Neutral Citation Number:  EWHC 1964 (Admin)
Case No: CO/17197/2013
IN THE HIGH COURT OF JUSTICE
QUEEN'S BENCH DIVISION
Royal Courts of Justice
Strand, London, WC2A 2LL
Date: 16th June 2014
HIS HONOUR JUDGE SYCAMORE
(Sitting as a Judge of the High Court)
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The Queen on the application of
KAREN McCLELLAN Claimant
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THE LONDON BOROUGH OF LAMBETH Defendant
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Annabel Graham Paul (instructed by Richard Buxton Environment & Public Law Solicitors) for the Claimant
Matthew Reed (instructed by Lambeth Legal Services) for the Defendant
Hearing date: 20 May 2014
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HIS HONOUR JUDGE SYCAMORE:
1 This is a claim for judicial review brought by the claimant Karen McClellan, a resident of the defendant Borough. The claimant challenges the decision of the Defendant to fell a tree, a "tree of heaven" (of the species ailanthus altissima) ("the Tree") located in the Kennington Conservation Area ("the Conservation Area") at the rear of Durning Library ("the Library"), 167 Kennington Lane, London SE11 4HF. There was some discussion before me as to whether the challenge was to more than one decision of the defendant. Counsel for the claimant made it clear that the only decision challenged was that of the defendant's Cabinet of 22 October 2012. By that decision the defendant's Cabinet decided not to overturn the earlier decision of the defendant's officer of 9 July 2012, which had been reconfirmed on 20 August 2012 and 3 October 2012, that the tree should be removed. The officer is a Mr John Kerridge who is the defendant's Assistant Director of Commissioning, Communities ("Mr Kerridge").
2 On 27 November 2013 Holroyde J granted an injunction to the claimant preventing "any tree felling works to fell the "Tree of Heaven" located at the rear of Durning Library, 167 Kennington Lane, London SE11 4HF". On 4 March 2014 permission was granted by Wyn Williams J to the claimant to bring a judicial review.
3 The tree is owned by the defendant and is not subject to a tree preservation order. Both the tree and the library are within the conservation area. The library is a grade II listed building as a consequence of which the defendant has a duty to protect it from risk. Although the claimant's case was that the defendant was subject to the duty under section 72 of the Planning (Listed Buildings and Conservation Areas) Act 1990, it being said specifically that the defendant failed to give "special attention" to whether the preservation of the tree would be desirable in the interests of preserving or enhancing the character or appearance of that area, the parties agreed that, in the event that section 72 did not apply, the claimant should be permitted to amend her grounds to include a failure by the defendant to take into account a material consideration. It was accepted that there was no prejudice to the defendant and indeed the section 72 point was not taken in the defendant's acknowledgment of service. I allowed the amendment.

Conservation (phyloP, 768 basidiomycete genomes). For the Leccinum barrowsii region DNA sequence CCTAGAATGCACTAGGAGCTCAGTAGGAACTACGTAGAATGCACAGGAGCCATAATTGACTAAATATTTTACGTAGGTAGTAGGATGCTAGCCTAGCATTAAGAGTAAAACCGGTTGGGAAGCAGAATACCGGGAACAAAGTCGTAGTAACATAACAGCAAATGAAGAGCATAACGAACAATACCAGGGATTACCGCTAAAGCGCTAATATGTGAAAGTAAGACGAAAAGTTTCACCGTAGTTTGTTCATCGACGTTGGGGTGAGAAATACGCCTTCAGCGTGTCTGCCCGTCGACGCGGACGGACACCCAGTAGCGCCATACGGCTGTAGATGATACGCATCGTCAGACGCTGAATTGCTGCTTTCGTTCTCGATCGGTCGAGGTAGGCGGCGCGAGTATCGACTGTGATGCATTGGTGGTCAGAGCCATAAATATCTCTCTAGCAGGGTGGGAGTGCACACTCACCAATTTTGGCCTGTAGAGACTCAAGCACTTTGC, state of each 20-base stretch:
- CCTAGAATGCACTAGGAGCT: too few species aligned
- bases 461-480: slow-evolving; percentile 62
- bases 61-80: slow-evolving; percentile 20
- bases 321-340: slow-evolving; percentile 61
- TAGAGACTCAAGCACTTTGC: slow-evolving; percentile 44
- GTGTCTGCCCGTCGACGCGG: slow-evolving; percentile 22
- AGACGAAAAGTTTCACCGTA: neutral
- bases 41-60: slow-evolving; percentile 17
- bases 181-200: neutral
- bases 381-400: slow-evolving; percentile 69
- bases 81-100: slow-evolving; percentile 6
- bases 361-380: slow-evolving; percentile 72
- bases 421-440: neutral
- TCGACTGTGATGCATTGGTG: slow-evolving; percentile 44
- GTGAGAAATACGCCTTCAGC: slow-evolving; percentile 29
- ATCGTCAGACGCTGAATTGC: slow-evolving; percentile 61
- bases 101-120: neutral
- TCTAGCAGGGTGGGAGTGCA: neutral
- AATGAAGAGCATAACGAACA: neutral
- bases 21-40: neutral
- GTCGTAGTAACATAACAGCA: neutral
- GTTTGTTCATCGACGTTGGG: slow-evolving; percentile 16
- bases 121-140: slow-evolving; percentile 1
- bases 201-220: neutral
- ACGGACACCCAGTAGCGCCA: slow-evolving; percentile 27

4 The tree is approximately 70 to 80 years old and some 25 metres high. It is located at the rear of the library. Both the library and the tree are within the conservation area, which is described in a witness statement by Mr Kerridge as "one of [the] best known conservation areas in the borough". The claimant is a local resident who lives near to the tree.
5 The defendant first became concerned about the impact of the tree on the library in 2007 when it commissioned an independent report dated 19 March 2007. The report found that the tree had had no adverse affect on the library but noted that further action may have to be taken against the tree in the future should the library building walls show signs of cracking and distress. No action was taken at that time.
6 The defendant commissioned two reports from Lambert Hampton Smith, Building Surveyors, in 2012. One report was from a surveyor and the other was from an arboriculturalist (from Landmark Trees). Whilst both reports acknowledged that there was still no damage or cracking to the library building they did note that:
".... The tree growth has caused movement within the rear boundary wall resulting in vertical and lateral cracking, with lateral displacement of the brickwork in isolated areas. "
The arboricultural report observed that: